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Net Zero To Hammer The Hunter: Eraring Job Losses Up 40%

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11 May 2022

“The net zero emissions by 2050 target, supported by both major parties, will inflict irreparable economic and humanitarian damage on the Hunter Valley,” said Daniel Wild, Director of Research at the Institute of Public Affairs.

New research released today by the Institute of Public Affairs, The employment consequences of the early closure of the Eraring power station, shows job losses resulting from the early closure of the Eraring power station will be at least 40% higher than initially anticipated, with around 1,400 workers to become unemployed immediately upon closure.

In February Origin Energy announced it would dramatically bring forward the closure of its Eraring coal-fired power station to mid-2025 from the original date of 2032. Initial estimates had suggested around 1,000 workers are directly or indirectly employed by Eraring.

“The early closure of Eraring and associated job losses are a direct result of the net zero emissions by 2050 target, yet the Coalition and Labor refuse to be honest with the community about the true costs of net zero.”

“The Hunter Valley is the ‘canary in the coal mine’ for what happens when resources jobs and investment are destroyed by net zero and there is nothing there to replace them.”

“The promises of billions of dollars of investment in so-called ‘green energy’ and all the ‘green jobs’ that come with it simply do not exist. For every one renewable job created over the past decade, five manufacturing jobs have been destroyed,” said Mr Wild.

The research report applied and extended the methodology developed in a 2019 analysis of the local employment effects of coal-fired power stations titled Closure of coal-fired power stations in Australia: local employment effects published in The Australian Journal of Agriculture and Resource Economics.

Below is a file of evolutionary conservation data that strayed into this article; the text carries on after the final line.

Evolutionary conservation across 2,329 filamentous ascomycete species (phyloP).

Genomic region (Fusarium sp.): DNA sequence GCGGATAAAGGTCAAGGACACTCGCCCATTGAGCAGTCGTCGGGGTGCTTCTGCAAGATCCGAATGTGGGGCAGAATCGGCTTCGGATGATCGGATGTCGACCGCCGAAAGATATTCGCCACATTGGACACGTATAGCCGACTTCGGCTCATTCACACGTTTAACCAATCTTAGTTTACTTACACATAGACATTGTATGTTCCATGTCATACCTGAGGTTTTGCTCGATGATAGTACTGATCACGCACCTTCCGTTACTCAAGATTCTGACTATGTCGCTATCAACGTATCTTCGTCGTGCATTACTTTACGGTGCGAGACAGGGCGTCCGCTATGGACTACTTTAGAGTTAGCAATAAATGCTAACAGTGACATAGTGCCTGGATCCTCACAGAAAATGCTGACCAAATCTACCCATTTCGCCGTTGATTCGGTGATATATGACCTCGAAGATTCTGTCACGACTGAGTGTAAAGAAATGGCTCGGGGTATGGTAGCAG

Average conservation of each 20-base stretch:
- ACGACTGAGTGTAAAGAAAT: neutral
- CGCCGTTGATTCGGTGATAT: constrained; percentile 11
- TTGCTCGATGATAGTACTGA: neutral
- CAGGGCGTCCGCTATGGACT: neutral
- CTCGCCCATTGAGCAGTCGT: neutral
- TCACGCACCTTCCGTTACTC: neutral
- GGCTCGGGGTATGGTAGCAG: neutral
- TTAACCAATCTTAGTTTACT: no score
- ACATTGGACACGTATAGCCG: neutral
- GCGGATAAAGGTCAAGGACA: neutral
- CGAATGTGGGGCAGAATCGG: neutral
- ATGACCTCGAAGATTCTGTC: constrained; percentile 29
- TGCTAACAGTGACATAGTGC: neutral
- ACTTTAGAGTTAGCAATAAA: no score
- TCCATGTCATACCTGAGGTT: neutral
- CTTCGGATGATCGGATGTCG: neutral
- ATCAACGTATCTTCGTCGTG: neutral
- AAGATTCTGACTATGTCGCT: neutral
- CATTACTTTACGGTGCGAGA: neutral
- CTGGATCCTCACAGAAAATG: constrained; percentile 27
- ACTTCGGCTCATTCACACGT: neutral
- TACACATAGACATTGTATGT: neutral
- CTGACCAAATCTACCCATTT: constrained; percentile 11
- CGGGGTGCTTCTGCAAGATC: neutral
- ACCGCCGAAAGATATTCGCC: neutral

“Many of the jobs which are being destroyed by net zero are high-paid and full time. For example, some 95% of all jobs in the energy generation sector are full time, compared with around 60% for a typical job in the Hunter region,” said Mr Wild.

The new research comes on the back of a landmark report released by the Institute of Public Affairs in April, The economic and employment consequences of net zero emissions by 2050 in Australia, which found:

  • At a minimum, all coal, gas and oil projects in the construction pipeline must be cancelled to achieve net zero by 2050.
  • Over 478,000 new jobs cancelled, preventing 21,800 jobs being created in the Hunter.
  • Over $11.5 billion economic cost in the Hunter region, which is the equivalent to 20% of annual gross regional product.
  • $274 billion cost to the Australian economy in forgone direct and indirect
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Daniel Wild

Daniel Wild is the Director of Research at the Institute of Public Affairs

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